Waterhead Academy

English as an Additional Language (EAL)

EAL Students at Waterhead Academy

Students classed as EAL could be any student who is bilingual, has acquired or is acquiring English as an Additional Language.

EAL students make the most progress within a whole school context, where students are educated with their peers. Therefore, Waterhead Academy seeks to ensure that all pupils are enabled to access the curriculum and that learning activities are highly tailored for EAL students to make sure that they have a fair chance of contributing and making progress. Teachers have responsibility for ensuring that students can participate in lessons and will have awareness of good practice in providing for our EAL students in a classroom setting.

All staff will see bilingualism as a positive and life enriching asset. Bilingualism is celebrated in our lessons, curriculum and displays. We promote language development through the rich use of language.  EAL students whose English is still weak are actively encouraged to use their mother tongue in order to learn about the current topic. More fluent EAL students are encouraged to use English, in order for them to work quicker and better as there is no split attention. The language used on the corridors should be English.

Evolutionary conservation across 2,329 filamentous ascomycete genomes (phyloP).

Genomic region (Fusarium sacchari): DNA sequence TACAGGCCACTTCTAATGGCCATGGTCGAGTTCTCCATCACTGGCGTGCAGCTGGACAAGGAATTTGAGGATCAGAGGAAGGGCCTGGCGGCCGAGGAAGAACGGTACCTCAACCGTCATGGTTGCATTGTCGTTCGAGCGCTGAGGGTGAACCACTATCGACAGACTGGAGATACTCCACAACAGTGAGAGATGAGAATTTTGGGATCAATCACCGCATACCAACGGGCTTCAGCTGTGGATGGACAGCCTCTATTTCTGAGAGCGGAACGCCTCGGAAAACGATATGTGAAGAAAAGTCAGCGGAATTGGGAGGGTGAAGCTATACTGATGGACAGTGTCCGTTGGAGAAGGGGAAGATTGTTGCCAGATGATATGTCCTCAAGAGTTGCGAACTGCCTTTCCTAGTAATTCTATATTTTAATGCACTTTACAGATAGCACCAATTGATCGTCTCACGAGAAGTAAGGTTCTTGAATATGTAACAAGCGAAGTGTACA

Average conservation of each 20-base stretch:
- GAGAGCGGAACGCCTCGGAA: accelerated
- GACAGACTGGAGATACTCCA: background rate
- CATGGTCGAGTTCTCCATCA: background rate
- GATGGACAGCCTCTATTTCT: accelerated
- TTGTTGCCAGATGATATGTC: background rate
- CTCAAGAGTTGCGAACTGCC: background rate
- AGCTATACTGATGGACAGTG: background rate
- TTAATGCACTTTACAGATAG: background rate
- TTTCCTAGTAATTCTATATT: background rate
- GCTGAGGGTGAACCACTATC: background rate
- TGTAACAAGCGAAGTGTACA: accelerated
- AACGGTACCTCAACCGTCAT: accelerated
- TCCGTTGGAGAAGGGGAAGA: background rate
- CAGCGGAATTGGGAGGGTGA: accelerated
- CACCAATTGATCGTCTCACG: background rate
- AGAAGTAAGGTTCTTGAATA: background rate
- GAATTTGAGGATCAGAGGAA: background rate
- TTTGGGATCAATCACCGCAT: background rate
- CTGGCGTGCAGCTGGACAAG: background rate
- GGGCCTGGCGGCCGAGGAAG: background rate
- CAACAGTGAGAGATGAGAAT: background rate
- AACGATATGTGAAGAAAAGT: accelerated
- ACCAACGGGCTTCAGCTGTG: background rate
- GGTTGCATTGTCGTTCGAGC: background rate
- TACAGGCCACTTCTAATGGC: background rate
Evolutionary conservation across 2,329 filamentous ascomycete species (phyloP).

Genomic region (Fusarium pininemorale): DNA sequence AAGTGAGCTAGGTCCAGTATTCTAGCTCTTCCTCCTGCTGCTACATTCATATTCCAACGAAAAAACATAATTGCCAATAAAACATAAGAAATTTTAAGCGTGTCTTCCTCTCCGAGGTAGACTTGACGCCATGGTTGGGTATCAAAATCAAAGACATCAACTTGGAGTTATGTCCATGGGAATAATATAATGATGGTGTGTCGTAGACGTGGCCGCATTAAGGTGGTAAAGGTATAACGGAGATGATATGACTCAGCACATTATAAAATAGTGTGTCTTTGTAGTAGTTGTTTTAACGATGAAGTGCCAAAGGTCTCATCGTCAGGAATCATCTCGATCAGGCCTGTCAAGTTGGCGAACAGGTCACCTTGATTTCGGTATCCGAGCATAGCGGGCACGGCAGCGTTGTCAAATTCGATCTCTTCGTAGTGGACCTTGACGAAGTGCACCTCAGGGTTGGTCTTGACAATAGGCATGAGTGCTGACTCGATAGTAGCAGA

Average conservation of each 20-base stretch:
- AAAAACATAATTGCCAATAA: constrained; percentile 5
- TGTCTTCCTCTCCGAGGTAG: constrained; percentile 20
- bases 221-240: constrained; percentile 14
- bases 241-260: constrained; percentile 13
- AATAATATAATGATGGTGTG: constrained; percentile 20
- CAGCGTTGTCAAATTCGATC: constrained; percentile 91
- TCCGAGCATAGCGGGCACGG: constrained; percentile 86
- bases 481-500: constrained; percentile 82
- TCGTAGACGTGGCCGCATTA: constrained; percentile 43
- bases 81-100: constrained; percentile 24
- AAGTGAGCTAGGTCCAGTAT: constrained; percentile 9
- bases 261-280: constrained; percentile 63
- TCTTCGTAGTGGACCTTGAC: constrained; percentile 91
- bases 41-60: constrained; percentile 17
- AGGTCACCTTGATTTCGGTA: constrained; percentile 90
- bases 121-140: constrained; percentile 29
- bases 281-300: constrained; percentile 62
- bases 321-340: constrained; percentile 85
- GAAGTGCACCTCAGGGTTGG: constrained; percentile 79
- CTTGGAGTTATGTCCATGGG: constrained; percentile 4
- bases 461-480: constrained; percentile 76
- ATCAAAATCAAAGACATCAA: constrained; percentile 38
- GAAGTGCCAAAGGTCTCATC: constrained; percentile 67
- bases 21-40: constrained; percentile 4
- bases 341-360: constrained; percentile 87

Our aim is to address the needs of EAL students within the classroom. However, sometimes it will be appropriate for students to be withdrawn from some mainstream lessons to receive highly tailored, strategic support.

At Waterhead we recognise that most EAL students do not have SEND needs, but have skills and knowledge similar to monolingual English-speaking students. Their ability to participate in the full curriculum may be in advance of their communicative skills in English.

 Strategies to be used with students with no or little English:

  • Explicitly teach keywords.
  • Only teach the most important part of the current topic. Build on that.
  • Flipped learning. Give the PPT/keywords for next lesson so students can familiarise with it.
  • Writing frames. Writing is the hardest skill for EAL students so they need a framework to work with.
  • Visual aids in lesson.